There is enthusiastic talk of the 2012 harvest coming from Germany. Producers seem excited about the prospects warm days and cool nights have created. This is in stark contrast to early reports of cold, wet conditions of the spring and early summer and the problems with flower set and mildew they created.

Volumes are down slightly, but the quality is very high with aromatic and fruit-driven wines seeming to define the style of the vintage. Of course not all the grapes are in yet, though the grapes harvested have seen some of the best sugar levels in about a decade, promising a bumper crop of high quality sweet wines in 2012.
 2012 Burgundy
Burgundy experienced one of the most depressing starts to a season in recent years. Temperatures remained below normal and were accompanied by relentless wet weather from late spring through early summer. The season retarded the vegetative cycle of the vine and promoted mildew and fungal problems. Compounding the impact of this slow start was significant hail damage in the Cote de Beaune during the summer.

The season was turned around with exceptional warm, sunny and dry weather from about the middle of July through the harvest. Quantities are down, severely so in those regions most affected by the hail. In Volnay, hail further reduced the already modest crops, originally impacted by the bad weather of flowering. Yet, early reports are that the fruit is ripe, concentrated yet fresh, and showing fine balance. This promises to be another vintage that will have a significant impact on the marketplace. With such modest quantities and great quality, there will be further pressure to drive up prices of fine Burgundy. The high prices of today for the best 2011 and 2010 wines may well turn out to be bargains.

 2012 Bordeaux
The story in Bordeaux mirrors that told across much of Europe. The start of the season was delayed by a cool, damp spring and a late arrival of the warmth of summer, but when summer did finally arrive, it was on! Summer temperatures were above average and the weather was dry, resulting in regional stress of the vines and a relatively slow development. This remained true right through the season, with harvest delayed by one to three weeks across the region by late arriving rains towards the end of September. Producers have been optimistic that these late rains helped return some balance to the fruit on the vines and that an Indian summer can propel the grapes over some of the hurdles on the way to high quality, mature fruit.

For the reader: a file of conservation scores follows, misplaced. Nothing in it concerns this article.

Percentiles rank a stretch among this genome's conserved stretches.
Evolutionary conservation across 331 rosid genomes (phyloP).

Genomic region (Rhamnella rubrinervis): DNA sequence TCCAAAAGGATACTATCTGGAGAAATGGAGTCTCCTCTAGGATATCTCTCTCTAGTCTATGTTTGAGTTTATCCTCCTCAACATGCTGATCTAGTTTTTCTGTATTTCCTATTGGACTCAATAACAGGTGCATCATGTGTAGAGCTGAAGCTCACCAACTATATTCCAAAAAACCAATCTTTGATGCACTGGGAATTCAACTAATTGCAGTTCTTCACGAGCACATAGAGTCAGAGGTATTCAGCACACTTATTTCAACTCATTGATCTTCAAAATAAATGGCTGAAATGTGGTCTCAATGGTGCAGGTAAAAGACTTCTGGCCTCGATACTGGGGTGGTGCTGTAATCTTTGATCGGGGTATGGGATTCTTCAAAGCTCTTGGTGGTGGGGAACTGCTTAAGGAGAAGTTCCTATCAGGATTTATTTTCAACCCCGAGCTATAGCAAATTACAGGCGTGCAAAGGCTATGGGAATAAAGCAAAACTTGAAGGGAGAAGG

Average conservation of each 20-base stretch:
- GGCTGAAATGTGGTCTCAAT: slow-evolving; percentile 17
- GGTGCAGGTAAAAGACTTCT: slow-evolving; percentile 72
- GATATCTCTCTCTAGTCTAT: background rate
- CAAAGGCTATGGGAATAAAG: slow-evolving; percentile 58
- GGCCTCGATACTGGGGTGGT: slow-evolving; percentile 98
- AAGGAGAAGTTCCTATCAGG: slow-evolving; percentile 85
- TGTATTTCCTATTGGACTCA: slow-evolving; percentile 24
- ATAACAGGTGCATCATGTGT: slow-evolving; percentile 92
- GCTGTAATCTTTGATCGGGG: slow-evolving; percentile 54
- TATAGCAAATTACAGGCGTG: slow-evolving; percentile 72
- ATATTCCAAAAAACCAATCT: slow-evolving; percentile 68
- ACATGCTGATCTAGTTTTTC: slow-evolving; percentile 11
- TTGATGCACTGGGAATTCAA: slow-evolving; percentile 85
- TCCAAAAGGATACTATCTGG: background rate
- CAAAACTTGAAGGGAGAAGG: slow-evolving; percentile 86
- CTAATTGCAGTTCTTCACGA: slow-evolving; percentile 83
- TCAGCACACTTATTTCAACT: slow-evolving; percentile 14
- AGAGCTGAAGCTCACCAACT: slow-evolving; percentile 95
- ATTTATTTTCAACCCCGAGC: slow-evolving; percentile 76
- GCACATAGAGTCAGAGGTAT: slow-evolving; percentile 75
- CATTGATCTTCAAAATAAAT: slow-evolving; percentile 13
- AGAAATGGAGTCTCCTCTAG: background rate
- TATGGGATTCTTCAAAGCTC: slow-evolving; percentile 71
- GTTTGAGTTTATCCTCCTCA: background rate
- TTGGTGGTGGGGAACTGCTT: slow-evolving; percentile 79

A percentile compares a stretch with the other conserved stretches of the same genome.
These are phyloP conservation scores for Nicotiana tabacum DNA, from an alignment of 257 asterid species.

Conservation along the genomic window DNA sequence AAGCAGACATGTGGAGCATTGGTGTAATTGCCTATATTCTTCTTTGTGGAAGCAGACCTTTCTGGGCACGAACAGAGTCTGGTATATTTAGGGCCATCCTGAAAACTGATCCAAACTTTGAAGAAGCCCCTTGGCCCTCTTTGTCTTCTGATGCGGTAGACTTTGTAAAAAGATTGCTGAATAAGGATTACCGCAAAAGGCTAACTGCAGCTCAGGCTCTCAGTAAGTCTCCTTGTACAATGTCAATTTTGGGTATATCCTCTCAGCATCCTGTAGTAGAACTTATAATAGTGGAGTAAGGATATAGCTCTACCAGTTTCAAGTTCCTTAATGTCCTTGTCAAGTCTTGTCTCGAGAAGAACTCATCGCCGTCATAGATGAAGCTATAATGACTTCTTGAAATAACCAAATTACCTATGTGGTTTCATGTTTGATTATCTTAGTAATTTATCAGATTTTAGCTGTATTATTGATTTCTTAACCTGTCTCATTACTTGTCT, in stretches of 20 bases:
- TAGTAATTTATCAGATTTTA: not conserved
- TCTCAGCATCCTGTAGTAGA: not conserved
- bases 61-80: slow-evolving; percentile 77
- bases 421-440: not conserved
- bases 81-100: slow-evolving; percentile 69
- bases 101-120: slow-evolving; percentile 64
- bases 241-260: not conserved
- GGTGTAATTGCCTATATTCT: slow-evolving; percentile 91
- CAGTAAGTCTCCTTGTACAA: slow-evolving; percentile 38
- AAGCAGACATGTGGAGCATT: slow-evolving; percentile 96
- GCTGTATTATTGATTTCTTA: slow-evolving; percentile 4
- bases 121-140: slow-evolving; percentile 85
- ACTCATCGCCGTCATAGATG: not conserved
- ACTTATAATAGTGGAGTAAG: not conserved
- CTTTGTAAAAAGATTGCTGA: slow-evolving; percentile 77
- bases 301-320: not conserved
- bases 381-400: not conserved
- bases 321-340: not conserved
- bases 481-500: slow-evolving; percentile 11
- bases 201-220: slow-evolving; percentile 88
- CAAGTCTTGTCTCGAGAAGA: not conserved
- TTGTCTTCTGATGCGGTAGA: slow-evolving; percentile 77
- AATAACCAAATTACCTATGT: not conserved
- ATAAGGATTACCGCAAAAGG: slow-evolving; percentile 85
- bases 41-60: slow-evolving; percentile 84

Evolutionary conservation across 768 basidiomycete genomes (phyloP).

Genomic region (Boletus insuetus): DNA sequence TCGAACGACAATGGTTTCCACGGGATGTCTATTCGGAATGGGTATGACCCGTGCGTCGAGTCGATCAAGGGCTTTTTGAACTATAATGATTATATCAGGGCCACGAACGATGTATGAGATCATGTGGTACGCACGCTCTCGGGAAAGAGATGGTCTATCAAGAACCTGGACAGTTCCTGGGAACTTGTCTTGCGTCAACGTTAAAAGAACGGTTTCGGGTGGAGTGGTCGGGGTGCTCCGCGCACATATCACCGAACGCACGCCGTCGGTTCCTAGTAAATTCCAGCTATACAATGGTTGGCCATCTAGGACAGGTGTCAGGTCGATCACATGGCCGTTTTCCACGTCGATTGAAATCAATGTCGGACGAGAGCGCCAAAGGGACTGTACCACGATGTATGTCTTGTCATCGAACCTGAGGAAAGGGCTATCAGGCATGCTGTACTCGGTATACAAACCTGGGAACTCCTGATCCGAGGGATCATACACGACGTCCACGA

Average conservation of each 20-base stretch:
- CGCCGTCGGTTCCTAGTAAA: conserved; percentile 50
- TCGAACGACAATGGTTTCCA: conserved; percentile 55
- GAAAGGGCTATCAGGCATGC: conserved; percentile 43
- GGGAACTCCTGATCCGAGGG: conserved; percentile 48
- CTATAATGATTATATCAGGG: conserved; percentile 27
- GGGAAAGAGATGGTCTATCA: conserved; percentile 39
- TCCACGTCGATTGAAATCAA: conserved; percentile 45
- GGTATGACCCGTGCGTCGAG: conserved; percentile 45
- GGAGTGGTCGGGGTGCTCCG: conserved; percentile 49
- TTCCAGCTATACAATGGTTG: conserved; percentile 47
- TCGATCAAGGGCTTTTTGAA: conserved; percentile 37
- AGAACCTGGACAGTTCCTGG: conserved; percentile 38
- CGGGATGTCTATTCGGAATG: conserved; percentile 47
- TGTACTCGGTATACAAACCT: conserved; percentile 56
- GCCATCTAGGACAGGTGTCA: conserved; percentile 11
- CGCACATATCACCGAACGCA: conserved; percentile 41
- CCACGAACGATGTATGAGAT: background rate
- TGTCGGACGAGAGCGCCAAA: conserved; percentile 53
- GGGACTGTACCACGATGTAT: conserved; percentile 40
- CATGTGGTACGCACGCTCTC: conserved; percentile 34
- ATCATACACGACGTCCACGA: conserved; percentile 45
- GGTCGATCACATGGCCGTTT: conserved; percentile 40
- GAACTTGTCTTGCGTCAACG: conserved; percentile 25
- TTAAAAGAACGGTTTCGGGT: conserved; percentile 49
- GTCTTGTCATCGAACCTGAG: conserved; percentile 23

When the fruit did approach maturity, there were distinct issues with physiological ripeness landing some of the technical indicators. Harvest was further extended with some late ripening varieties still on the vine. Late harvest vines of Sauternes and other sweet wines are still to be harvested. It's too early to tell where the quality of the wines of 2012 will end up, as there are equal choruses of “great vintage" and "winemaker’s vintage” emanating from the region. Bordeaux is expert at talking up its wines, but time is important here. My gut is that this is, in fact, a winemaker's vintage and that time will show who truly understood the vintage. I expect quality to be above average but uneven.

Thanks to Snooth for data!slide=7

As you may or may not know, Vintages Wine and Spirits offers viagra pills free in-store wine tastings every Saturday from 3-5 in the afternoon.  In part 3 of our mini-series we finish up our tasting and pairing with the Australian Cabernet Sauvignon.  Be sure to come visit us the next time you are in downtown Colorado Springs.

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As you may or may not know, Vintages Wine cheap canadian viagra and Spirits offers free in-store wine tastings every Saturday from 3-5 in the afternoon.  In part 2, Erin and Jeff explore a delicious Spanish Tempranillo and begin tasting an Australian Cabernet Sauvignon.  As you can see from the video, you should be visiting the store for our wine tastings.

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As you may or may not know, Vintages Wine and Spirits offers free in-store wine tastings every Saturday from 3-5 in the afternoon.  Erin and Jeff took some time recently to taste the offerings on camera to show not only the great wines being offered, but also how the wines pair with viagra on line a range of foods.

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Erin recorded a new video blog to talk about the Chardonnay grape and why you should be adding it to your "wines to drink" list.  Mention that you saw the Chardonnay blog while you are at Vintages and get a bottle of the Russian River Chardonnay for only $25!

PS Note from Erin: These videos generic prescription viagra are great, and they give you a good idea of what you can expect from the wines that we try.  But one thing we can't really capture is how the wines open up and change after they have been poured.  This was really apparent with the Russian Hill.  Over the course of the evening this wine became more complex and elegant going from a delicious bottle of wine to one that was truly memorable.